Stanford Cardiac Arrhythmia Service

Atrial Fibrillation Surgery (Maze)

This procedure is performed by an electrophysiologist, unless it is done in conjunction with another heart surgery, in which case it is performed by a cardiothoracic surgeon.

The MAZE procedure is not necessary in most patients with atrial fibrillation (AF). Many patients are not bothered by the irregular rhythm or the medications required to control it. In some cases, cardiologists are able to disrupt the irregularity.

Some patients, however, are so troubled by the way they feel when they are in atrial fibrillation or by the side effects of their medications they must take that a surgical option is appropriate.

In addition, individuals in atrial fibrillation who have experienced a stroke are at significant risk for another stroke. The MAZE procedure may be the preferred treatment in these patents, as well.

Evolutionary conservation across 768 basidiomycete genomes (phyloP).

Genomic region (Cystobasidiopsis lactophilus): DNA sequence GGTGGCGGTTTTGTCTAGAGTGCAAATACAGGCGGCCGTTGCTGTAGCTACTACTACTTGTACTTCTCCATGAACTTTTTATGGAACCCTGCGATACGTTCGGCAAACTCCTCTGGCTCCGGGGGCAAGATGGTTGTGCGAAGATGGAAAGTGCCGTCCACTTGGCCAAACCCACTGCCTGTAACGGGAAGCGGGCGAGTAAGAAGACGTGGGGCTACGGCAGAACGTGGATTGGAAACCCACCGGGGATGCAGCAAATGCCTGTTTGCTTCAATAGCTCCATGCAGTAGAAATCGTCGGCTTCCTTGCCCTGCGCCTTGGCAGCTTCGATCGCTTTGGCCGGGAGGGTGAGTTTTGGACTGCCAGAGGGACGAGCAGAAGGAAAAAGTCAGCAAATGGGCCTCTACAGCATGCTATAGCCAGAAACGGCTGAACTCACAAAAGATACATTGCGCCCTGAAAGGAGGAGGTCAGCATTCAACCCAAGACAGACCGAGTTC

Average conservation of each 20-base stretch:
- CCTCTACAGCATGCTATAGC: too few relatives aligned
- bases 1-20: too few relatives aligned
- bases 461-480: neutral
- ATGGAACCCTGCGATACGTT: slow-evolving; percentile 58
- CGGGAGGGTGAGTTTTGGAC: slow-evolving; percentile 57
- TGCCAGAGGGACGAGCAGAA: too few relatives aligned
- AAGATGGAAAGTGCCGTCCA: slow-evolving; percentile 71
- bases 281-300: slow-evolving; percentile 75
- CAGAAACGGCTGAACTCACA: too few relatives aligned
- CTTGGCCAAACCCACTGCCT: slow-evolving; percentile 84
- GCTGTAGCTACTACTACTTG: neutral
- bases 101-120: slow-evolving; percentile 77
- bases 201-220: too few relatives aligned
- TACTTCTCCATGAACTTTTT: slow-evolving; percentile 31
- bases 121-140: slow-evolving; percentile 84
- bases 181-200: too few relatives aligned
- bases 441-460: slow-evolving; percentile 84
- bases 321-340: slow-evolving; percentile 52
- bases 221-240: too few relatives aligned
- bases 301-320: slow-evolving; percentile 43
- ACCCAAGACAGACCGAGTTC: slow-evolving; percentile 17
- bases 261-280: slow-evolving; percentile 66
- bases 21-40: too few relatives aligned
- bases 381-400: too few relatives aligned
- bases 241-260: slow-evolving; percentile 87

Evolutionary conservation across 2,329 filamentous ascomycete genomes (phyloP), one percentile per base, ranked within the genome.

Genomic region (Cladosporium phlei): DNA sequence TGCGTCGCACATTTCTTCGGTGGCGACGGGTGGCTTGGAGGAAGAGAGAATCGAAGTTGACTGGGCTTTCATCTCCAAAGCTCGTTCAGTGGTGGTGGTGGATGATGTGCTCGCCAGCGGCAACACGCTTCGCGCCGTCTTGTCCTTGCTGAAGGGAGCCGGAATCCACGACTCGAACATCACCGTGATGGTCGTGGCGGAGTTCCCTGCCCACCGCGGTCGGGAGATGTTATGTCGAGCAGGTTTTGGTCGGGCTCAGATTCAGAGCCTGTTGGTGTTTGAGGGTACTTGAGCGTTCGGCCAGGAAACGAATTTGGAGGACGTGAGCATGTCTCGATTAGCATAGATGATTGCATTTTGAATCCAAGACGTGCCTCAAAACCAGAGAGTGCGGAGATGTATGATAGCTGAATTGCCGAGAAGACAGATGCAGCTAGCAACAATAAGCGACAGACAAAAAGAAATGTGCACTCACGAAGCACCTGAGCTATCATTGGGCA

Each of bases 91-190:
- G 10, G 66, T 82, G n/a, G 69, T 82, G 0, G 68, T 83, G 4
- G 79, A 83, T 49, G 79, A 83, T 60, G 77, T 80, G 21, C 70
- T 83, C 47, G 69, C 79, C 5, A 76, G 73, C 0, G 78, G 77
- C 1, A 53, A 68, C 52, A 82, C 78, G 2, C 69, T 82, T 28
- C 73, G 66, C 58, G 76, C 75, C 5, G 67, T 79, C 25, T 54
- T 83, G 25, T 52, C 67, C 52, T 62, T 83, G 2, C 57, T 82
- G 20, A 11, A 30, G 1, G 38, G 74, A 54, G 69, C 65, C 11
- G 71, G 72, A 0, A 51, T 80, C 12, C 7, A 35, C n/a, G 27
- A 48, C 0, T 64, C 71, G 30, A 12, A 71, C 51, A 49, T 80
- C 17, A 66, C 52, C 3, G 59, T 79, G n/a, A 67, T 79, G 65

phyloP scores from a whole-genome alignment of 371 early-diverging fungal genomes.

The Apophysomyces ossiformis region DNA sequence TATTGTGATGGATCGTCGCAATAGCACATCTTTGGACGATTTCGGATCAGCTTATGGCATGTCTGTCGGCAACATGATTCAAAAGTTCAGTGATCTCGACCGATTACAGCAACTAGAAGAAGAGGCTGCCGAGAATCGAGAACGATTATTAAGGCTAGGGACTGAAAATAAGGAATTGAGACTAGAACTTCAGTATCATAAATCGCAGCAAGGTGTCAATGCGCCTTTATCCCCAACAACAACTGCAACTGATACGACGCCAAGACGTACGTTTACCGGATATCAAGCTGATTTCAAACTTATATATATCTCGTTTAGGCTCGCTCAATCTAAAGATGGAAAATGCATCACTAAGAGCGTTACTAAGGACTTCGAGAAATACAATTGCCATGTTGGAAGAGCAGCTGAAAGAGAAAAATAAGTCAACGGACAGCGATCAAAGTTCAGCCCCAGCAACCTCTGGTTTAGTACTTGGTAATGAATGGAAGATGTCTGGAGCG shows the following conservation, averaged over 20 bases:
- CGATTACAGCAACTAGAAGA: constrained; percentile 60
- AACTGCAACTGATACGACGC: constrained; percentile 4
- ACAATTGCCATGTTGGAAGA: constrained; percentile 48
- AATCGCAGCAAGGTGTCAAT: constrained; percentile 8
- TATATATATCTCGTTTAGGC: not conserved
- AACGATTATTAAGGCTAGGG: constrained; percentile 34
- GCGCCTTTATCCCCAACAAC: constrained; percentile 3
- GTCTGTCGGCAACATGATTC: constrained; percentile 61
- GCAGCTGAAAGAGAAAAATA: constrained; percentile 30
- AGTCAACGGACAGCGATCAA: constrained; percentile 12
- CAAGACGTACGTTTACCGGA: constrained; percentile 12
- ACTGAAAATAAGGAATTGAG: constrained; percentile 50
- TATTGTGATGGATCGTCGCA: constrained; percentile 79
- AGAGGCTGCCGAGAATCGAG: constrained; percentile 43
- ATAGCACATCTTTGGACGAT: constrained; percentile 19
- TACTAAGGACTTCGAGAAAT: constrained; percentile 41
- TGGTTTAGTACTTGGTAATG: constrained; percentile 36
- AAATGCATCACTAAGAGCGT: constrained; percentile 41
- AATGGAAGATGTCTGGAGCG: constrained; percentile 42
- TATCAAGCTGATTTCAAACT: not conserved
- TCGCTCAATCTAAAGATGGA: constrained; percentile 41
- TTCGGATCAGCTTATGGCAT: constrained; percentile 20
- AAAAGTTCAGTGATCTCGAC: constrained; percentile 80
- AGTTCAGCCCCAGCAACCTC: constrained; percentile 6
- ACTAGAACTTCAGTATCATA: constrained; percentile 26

The procedure

During the procedure, the physician makes a number of incisions on the left and right atria to form scar tissue. This scar tissue interrupts the path of abnormal electrical impulses that are causing AF. The scar tissue also prevents erratic electrical signals from recurring.

The result is that the unwanted path is cut off, and there is only one path that the electrical impulse can take from the SA node to the AV node. The atrium can no longer fibrillate, and the normal heart rhythm is restored. Maze can be performed either through an open chest procedure or a minimally invasive procedure.

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